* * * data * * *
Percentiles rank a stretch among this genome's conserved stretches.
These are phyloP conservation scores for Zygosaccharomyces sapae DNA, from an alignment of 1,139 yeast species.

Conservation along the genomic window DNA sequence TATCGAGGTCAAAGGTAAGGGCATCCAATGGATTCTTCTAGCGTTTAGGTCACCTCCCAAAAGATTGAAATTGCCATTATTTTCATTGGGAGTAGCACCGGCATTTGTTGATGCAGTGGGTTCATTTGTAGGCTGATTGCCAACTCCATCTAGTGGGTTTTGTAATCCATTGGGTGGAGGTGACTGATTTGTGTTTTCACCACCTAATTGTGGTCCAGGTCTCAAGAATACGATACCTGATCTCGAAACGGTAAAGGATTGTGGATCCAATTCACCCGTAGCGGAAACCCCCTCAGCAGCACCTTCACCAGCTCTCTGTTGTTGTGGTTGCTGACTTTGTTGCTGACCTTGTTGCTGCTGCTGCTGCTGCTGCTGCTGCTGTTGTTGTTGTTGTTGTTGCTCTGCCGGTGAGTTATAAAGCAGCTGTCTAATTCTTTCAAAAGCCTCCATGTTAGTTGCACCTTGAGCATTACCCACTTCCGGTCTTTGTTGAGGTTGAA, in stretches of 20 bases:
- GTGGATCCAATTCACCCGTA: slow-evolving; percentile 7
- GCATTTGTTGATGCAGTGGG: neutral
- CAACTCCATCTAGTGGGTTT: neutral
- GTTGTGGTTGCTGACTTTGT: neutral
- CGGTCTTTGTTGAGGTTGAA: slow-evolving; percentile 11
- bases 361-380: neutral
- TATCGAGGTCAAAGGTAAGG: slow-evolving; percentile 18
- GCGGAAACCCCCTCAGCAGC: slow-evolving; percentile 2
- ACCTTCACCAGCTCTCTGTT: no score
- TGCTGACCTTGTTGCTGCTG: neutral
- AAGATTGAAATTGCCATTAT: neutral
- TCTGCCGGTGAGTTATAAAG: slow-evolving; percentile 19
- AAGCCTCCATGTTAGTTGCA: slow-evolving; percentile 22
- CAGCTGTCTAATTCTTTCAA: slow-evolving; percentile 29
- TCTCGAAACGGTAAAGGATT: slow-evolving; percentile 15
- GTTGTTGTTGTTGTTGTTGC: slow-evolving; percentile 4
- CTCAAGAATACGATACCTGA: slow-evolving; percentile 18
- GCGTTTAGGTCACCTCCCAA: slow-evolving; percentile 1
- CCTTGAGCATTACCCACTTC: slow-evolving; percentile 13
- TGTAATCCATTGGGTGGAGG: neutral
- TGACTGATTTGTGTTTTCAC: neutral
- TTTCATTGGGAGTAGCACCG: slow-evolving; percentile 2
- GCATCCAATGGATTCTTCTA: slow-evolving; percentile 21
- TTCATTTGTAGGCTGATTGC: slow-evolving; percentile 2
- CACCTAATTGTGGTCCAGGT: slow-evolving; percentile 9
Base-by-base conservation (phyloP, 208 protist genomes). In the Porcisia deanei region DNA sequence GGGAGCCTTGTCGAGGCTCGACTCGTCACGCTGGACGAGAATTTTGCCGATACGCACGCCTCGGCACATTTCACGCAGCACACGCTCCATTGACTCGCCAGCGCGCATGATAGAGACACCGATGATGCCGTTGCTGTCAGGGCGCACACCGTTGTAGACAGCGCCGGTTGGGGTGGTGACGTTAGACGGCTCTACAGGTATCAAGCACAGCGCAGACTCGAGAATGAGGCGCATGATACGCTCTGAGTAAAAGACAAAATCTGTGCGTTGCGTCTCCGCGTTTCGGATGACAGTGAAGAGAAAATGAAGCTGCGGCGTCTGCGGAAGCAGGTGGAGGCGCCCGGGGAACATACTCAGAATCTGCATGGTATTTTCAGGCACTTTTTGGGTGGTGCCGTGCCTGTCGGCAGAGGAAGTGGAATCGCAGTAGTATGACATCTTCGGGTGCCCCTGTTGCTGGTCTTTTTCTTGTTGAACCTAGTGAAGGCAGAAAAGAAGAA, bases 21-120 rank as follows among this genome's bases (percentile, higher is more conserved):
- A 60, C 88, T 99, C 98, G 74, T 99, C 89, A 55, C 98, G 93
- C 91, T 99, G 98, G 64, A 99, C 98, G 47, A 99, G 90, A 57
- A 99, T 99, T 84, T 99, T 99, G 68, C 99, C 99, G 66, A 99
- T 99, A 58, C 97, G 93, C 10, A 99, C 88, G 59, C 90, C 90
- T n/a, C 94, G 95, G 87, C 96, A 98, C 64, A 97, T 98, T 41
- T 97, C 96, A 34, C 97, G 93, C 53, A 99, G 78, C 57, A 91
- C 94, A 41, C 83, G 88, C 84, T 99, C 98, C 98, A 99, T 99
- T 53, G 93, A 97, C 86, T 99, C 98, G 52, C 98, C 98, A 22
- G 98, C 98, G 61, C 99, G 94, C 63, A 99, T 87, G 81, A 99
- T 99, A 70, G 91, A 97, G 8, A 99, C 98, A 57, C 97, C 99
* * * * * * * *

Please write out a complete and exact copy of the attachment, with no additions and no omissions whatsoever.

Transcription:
Percentiles rank a stretch among this genome's conserved stretches.
These are phyloP conservation scores for Zygosaccharomyces sapae DNA, from an alignment of 1,139 yeast species.

Conservation along the genomic window DNA sequence TATCGAGGTCAAAGGTAAGGGCATCCAATGGATTCTTCTAGCGTTTAGGTCACCTCCCAAAAGATTGAAATTGCCATTATTTTCATTGGGAGTAGCACCGGCATTTGTTGATGCAGTGGGTTCATTTGTAGGCTGATTGCCAACTCCATCTAGTGGGTTTTGTAATCCATTGGGTGGAGGTGACTGATTTGTGTTTTCACCACCTAATTGTGGTCCAGGTCTCAAGAATACGATACCTGATCTCGAAACGGTAAAGGATTGTGGATCCAATTCACCCGTAGCGGAAACCCCCTCAGCAGCACCTTCACCAGCTCTCTGTTGTTGTGGTTGCTGACTTTGTTGCTGACCTTGTTGCTGCTGCTGCTGCTGCTGCTGCTGCTGTTGTTGTTGTTGTTGTTGCTCTGCCGGTGAGTTATAAAGCAGCTGTCTAATTCTTTCAAAAGCCTCCATGTTAGTTGCACCTTGAGCATTACCCACTTCCGGTCTTTGTTGAGGTTGAA, in stretches of 20 bases:
- GTGGATCCAATTCACCCGTA: slow-evolving; percentile 7
- GCATTTGTTGATGCAGTGGG: neutral
- CAACTCCATCTAGTGGGTTT: neutral
- GTTGTGGTTGCTGACTTTGT: neutral
- CGGTCTTTGTTGAGGTTGAA: slow-evolving; percentile 11
- bases 361-380: neutral
- TATCGAGGTCAAAGGTAAGG: slow-evolving; percentile 18
- GCGGAAACCCCCTCAGCAGC: slow-evolving; percentile 2
- ACCTTCACCAGCTCTCTGTT: no score
- TGCTGACCTTGTTGCTGCTG: neutral
- AAGATTGAAATTGCCATTAT: neutral
- TCTGCCGGTGAGTTATAAAG: slow-evolving; percentile 19
- AAGCCTCCATGTTAGTTGCA: slow-evolving; percentile 22
- CAGCTGTCTAATTCTTTCAA: slow-evolving; percentile 29
- TCTCGAAACGGTAAAGGATT: slow-evolving; percentile 15
- GTTGTTGTTGTTGTTGTTGC: slow-evolving; percentile 4
- CTCAAGAATACGATACCTGA: slow-evolving; percentile 18
- GCGTTTAGGTCACCTCCCAA: slow-evolving; percentile 1
- CCTTGAGCATTACCCACTTC: slow-evolving; percentile 13
- TGTAATCCATTGGGTGGAGG: neutral
- TGACTGATTTGTGTTTTCAC: neutral
- TTTCATTGGGAGTAGCACCG: slow-evolving; percentile 2
- GCATCCAATGGATTCTTCTA: slow-evolving; percentile 21
- TTCATTTGTAGGCTGATTGC: slow-evolving; percentile 2
- CACCTAATTGTGGTCCAGGT: slow-evolving; percentile 9
Base-by-base conservation (phyloP, 208 protist genomes). In the Porcisia deanei region DNA sequence GGGAGCCTTGTCGAGGCTCGACTCGTCACGCTGGACGAGAATTTTGCCGATACGCACGCCTCGGCACATTTCACGCAGCACACGCTCCATTGACTCGCCAGCGCGCATGATAGAGACACCGATGATGCCGTTGCTGTCAGGGCGCACACCGTTGTAGACAGCGCCGGTTGGGGTGGTGACGTTAGACGGCTCTACAGGTATCAAGCACAGCGCAGACTCGAGAATGAGGCGCATGATACGCTCTGAGTAAAAGACAAAATCTGTGCGTTGCGTCTCCGCGTTTCGGATGACAGTGAAGAGAAAATGAAGCTGCGGCGTCTGCGGAAGCAGGTGGAGGCGCCCGGGGAACATACTCAGAATCTGCATGGTATTTTCAGGCACTTTTTGGGTGGTGCCGTGCCTGTCGGCAGAGGAAGTGGAATCGCAGTAGTATGACATCTTCGGGTGCCCCTGTTGCTGGTCTTTTTCTTGTTGAACCTAGTGAAGGCAGAAAAGAAGAA, bases 21-120 rank as follows among this genome's bases (percentile, higher is more conserved):
- A 60, C 88, T 99, C 98, G 74, T 99, C 89, A 55, C 98, G 93
- C 91, T 99, G 98, G 64, A 99, C 98, G 47, A 99, G 90, A 57
- A 99, T 99, T 84, T 99, T 99, G 68, C 99, C 99, G 66, A 99
- T 99, A 58, C 97, G 93, C 10, A 99, C 88, G 59, C 90, C 90
- T n/a, C 94, G 95, G 87, C 96, A 98, C 64, A 97, T 98, T 41
- T 97, C 96, A 34, C 97, G 93, C 53, A 99, G 78, C 57, A 91
- C 94, A 41, C 83, G 88, C 84, T 99, C 98, C 98, A 99, T 99
- T 53, G 93, A 97, C 86, T 99, C 98, G 52, C 98, C 98, A 22
- G 98, C 98, G 61, C 99, G 94, C 63, A 99, T 87, G 81, A 99
- T 99, A 70, G 91, A 97, G 8, A 99, C 98, A 57, C 97, C 99